Saturday, January 15, 2011

Lawn Boy by Gary Paulsen

Usually when you think of Gary Paulsen, you think of survival books, where someone learns how to hunt rabbits with a homemade bow and arrow, or to kill and skin a moose, (e.g. Hatchet, Brian's Winter etc.) In this book, however, Paulsen explores a different wild and untamed environment--personal finance. The 12 year old narrator of the book receives a used lawn mower from his grandmother for his birthday. He decides to use it to earn a little money by mowing other people's yards. His services are in high demand, and soon he has more yards than he can handle. With the help of one of his customers, who is a hippy stock broker, he gets other people to help him, and soon is the boss of a small company. His stock broker invests his income in risky penny stocks, that immediately sky rocket. In just a few weeks the boy is richer than he ever imagined, but in way over his head. This is a very funny story about one kid's amazing summer, when everything just happened to fall into place.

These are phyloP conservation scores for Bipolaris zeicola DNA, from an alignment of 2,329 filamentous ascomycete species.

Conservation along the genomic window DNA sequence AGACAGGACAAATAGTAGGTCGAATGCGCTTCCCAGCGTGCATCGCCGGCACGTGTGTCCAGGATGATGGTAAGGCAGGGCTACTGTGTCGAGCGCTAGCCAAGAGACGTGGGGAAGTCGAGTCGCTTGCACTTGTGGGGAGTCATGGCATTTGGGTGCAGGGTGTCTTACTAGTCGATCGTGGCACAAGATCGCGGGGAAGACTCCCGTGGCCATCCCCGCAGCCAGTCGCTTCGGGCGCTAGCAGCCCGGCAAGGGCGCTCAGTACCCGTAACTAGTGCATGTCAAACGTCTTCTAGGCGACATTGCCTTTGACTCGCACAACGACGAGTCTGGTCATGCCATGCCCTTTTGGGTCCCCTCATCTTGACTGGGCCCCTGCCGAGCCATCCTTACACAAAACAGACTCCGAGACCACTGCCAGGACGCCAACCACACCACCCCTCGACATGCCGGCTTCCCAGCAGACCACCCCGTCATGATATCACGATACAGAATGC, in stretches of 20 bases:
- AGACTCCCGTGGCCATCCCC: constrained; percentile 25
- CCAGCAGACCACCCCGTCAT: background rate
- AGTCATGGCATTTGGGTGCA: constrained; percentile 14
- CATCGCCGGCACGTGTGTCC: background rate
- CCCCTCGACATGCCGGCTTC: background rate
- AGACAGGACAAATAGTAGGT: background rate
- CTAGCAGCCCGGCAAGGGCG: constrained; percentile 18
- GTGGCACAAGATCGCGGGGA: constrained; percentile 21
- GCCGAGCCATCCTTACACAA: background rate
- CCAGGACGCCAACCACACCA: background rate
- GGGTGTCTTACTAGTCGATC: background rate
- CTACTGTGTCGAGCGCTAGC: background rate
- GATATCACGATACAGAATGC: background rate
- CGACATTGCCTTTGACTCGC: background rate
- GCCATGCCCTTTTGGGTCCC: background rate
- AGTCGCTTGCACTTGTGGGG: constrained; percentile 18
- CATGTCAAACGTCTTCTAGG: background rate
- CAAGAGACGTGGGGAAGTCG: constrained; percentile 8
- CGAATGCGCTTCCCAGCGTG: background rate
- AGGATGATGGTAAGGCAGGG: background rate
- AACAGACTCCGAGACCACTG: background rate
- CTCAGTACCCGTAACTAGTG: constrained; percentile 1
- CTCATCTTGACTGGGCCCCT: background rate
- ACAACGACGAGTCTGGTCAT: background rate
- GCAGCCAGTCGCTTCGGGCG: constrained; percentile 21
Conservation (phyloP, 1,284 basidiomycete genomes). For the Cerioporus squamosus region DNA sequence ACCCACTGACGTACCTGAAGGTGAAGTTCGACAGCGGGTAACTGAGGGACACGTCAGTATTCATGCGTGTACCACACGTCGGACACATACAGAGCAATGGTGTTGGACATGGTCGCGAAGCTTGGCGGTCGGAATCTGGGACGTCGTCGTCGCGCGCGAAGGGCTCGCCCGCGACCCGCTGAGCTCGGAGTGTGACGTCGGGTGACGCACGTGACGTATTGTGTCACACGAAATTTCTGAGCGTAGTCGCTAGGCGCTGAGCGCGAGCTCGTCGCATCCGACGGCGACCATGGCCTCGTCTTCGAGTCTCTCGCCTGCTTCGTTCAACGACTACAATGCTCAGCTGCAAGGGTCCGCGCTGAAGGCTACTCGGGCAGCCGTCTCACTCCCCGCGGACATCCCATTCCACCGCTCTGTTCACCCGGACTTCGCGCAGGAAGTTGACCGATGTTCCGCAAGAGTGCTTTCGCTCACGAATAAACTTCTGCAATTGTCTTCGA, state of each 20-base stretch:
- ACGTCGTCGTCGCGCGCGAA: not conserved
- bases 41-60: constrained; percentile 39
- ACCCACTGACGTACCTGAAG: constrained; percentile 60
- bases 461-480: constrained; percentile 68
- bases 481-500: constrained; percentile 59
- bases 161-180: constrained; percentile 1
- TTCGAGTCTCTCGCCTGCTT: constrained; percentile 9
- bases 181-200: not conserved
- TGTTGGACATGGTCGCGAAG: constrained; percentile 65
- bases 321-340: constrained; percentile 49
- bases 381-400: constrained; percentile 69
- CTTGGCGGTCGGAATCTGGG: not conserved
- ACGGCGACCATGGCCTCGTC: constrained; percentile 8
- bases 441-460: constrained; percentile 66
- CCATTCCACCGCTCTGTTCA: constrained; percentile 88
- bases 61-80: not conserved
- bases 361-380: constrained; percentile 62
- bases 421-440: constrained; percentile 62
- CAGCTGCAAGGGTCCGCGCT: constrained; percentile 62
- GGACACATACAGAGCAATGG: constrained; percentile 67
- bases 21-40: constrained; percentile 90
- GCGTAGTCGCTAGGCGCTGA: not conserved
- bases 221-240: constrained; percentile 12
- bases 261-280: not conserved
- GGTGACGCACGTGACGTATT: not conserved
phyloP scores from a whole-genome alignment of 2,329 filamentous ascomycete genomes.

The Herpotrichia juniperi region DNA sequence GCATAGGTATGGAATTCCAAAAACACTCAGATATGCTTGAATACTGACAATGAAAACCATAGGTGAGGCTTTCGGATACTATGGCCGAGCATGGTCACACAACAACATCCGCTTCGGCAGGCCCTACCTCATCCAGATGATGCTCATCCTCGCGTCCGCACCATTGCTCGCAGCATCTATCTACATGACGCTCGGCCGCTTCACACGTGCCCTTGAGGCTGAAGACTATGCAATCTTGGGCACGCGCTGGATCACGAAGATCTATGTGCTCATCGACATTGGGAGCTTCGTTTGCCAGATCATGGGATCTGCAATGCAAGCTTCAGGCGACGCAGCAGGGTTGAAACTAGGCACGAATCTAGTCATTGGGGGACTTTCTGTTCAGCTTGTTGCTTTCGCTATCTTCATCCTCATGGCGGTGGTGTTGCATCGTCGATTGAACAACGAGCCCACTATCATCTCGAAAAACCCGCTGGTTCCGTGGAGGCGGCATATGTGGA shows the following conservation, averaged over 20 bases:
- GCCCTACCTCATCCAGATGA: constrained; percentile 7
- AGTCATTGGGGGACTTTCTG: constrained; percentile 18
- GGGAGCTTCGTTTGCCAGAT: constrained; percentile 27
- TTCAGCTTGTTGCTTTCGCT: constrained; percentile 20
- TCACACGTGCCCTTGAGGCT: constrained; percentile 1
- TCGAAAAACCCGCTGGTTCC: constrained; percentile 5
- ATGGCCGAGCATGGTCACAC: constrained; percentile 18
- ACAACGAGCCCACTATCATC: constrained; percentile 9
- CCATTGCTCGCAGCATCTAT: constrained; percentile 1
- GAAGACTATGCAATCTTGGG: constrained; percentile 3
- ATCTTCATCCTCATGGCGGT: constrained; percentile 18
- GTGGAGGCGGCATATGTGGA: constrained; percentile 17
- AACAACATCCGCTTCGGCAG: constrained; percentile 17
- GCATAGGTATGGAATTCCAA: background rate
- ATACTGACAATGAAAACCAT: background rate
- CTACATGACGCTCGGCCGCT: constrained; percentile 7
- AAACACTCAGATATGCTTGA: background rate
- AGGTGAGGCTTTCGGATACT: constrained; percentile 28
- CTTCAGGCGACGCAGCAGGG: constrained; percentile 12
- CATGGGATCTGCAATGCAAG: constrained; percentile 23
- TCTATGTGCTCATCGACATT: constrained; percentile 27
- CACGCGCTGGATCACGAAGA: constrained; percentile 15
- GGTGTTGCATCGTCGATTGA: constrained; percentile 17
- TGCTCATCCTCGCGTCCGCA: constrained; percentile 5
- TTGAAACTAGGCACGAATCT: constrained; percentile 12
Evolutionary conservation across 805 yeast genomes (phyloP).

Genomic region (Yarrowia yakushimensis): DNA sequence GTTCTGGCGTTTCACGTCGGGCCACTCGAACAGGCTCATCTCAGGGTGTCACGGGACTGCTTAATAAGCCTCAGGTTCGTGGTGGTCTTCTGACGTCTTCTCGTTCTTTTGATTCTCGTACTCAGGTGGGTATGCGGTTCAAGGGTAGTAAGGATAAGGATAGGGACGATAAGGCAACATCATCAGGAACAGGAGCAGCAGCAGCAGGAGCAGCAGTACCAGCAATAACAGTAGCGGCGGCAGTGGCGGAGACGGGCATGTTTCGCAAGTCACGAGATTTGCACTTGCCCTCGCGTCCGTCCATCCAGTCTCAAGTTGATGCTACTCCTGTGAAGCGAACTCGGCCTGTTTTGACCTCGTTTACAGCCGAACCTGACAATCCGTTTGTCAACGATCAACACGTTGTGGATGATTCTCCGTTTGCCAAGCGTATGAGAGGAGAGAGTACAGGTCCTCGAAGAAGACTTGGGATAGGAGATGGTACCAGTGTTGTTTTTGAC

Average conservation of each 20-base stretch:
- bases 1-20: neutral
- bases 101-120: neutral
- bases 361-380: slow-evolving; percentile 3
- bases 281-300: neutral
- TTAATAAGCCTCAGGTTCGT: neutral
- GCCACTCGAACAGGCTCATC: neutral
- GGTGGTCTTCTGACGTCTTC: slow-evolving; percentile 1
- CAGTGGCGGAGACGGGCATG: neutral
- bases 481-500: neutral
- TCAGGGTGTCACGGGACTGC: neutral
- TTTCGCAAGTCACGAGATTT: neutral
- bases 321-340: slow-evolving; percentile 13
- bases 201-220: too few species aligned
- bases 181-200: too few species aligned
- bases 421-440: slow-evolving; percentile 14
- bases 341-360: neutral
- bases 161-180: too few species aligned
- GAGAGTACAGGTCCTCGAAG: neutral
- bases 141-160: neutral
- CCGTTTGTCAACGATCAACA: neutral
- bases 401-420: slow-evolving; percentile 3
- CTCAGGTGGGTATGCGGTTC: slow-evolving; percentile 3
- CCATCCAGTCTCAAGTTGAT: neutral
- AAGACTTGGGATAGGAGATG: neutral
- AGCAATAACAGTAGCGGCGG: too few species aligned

Gary Paulsen doesn't do very many speaking engagements. He would rather be out on his 40 ft schooner trying to circumnavigate the Americas or running the Iditarod. I was lucky enough to hear him speak once, and I can't help but think the way the boy in the book is baffled by finances is probably autobiographical. When he spoke to us, Gary Paulsen seemed to be overwhelmed by his own financial success. This is a great book for reluctant reader boys (as are all Gary Paulsen's books), especially since it is only 88 pages long, and written for a preteen audience.

No comments:

Post a Comment